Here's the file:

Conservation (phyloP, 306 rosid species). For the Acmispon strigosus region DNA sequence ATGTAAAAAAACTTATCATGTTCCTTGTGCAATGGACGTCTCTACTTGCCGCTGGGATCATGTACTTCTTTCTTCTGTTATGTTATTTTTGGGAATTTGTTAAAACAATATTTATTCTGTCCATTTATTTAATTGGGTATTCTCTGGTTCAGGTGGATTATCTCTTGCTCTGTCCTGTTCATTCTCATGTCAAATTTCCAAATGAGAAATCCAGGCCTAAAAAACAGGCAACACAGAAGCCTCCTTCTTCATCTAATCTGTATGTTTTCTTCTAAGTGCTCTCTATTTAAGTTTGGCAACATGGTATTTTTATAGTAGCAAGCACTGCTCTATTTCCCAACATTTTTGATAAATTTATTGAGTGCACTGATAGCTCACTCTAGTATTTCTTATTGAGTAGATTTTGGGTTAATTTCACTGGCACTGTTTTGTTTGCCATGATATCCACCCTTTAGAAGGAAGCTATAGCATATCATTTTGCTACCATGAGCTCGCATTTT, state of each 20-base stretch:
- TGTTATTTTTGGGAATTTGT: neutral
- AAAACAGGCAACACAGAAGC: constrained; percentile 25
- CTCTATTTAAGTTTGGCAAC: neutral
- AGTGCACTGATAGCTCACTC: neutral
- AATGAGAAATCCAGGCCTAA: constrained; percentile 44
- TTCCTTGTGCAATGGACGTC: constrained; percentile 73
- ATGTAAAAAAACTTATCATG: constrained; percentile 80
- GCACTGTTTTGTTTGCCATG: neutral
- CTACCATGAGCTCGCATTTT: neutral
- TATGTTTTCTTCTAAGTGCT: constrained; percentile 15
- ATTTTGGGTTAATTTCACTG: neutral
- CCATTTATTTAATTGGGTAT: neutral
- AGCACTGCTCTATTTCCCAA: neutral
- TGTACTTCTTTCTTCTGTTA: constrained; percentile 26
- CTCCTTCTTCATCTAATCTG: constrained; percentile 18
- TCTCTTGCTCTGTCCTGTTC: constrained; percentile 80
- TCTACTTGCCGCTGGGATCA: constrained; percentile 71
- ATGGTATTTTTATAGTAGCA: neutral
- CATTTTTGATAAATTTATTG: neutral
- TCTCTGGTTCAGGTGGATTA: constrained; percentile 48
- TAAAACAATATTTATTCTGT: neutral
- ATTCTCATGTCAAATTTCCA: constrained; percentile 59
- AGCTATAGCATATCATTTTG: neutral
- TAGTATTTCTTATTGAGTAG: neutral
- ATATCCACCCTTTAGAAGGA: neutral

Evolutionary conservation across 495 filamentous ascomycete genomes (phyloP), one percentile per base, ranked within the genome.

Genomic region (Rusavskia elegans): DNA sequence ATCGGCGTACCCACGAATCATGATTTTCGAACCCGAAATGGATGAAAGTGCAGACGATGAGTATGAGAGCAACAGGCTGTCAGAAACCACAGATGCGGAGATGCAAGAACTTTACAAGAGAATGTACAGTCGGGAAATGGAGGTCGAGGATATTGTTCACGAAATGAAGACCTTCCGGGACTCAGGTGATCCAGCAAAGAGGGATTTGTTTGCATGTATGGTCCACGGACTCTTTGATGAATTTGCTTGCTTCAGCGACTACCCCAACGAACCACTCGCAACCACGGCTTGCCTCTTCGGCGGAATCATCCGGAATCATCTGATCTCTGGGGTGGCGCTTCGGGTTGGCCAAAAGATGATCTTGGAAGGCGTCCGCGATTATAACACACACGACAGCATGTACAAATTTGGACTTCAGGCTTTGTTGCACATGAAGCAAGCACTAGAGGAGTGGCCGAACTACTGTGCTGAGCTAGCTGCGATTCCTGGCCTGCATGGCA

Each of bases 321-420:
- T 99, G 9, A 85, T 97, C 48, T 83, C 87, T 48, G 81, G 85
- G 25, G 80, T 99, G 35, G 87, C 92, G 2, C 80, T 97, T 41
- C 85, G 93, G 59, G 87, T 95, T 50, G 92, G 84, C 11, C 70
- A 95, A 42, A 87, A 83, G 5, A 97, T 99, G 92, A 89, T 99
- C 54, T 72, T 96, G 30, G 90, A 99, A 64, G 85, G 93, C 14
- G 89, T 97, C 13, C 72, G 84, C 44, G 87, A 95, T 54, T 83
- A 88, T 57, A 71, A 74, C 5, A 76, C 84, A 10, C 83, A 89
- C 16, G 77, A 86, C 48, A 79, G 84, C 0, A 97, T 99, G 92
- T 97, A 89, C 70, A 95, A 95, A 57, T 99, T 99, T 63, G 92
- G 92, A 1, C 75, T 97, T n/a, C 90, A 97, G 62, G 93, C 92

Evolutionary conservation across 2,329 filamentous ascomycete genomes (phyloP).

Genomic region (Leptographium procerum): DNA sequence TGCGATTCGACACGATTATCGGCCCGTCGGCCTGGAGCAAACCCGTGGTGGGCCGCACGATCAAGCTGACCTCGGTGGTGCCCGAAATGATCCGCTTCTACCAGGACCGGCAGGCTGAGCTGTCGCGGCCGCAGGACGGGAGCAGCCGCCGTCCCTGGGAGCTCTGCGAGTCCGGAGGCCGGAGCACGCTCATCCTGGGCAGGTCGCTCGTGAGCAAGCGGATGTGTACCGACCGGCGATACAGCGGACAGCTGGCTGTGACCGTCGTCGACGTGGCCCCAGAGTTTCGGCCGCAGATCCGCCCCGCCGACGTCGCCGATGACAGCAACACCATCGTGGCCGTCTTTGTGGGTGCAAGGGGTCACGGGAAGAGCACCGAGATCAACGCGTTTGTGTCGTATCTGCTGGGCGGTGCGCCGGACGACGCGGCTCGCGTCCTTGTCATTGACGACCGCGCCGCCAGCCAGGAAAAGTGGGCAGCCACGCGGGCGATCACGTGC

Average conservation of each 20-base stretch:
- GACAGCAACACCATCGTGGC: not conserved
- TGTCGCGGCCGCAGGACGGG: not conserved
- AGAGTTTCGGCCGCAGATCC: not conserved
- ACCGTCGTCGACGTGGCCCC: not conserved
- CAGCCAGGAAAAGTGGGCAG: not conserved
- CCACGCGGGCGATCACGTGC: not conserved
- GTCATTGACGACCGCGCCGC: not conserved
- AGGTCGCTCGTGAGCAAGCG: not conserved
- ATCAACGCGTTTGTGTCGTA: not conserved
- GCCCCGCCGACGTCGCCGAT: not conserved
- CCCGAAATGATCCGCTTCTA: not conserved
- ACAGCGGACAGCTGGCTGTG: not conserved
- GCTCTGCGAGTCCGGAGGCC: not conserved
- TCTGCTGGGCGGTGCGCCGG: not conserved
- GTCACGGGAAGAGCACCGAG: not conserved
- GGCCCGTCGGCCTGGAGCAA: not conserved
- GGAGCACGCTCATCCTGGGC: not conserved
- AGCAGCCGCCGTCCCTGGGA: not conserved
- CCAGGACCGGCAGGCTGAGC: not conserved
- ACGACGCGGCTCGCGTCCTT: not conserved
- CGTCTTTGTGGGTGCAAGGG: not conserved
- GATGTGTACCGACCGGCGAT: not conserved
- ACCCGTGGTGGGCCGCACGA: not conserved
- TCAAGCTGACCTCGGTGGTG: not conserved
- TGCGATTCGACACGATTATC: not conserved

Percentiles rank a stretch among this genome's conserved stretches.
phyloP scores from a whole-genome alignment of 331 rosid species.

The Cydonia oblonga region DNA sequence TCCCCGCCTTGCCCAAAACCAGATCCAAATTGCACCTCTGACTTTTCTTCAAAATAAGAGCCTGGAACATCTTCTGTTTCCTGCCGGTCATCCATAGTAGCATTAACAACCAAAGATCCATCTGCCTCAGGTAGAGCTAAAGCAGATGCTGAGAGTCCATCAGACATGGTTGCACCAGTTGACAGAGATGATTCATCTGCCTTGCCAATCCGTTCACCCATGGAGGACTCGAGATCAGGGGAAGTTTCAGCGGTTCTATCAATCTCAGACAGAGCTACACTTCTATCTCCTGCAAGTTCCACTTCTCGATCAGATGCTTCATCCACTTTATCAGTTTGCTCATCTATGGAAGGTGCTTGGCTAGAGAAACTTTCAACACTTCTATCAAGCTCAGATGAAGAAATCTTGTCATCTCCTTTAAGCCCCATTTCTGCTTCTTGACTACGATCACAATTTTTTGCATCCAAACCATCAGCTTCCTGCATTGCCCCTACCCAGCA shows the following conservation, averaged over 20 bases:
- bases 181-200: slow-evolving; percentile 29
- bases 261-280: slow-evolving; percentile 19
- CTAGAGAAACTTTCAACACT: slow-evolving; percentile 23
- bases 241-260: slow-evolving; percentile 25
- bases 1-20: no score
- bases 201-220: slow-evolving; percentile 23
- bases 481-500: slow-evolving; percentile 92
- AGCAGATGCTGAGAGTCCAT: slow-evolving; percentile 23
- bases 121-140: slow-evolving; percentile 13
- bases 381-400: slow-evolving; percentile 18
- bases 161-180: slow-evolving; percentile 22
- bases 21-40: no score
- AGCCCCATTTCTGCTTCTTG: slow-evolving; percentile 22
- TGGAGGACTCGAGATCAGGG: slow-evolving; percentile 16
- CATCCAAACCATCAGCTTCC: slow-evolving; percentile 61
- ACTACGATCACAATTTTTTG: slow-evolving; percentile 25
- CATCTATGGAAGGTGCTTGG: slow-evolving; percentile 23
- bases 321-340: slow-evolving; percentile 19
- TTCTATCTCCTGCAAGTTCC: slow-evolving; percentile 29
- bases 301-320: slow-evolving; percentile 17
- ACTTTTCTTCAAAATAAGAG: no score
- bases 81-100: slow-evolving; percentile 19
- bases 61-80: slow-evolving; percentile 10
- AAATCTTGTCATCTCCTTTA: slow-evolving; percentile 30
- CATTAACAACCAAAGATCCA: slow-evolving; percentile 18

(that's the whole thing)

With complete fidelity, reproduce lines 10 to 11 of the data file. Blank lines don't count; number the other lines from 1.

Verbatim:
- CTACCATGAGCTCGCATTTT: neutral
- TATGTTTTCTTCTAAGTGCT: constrained; percentile 15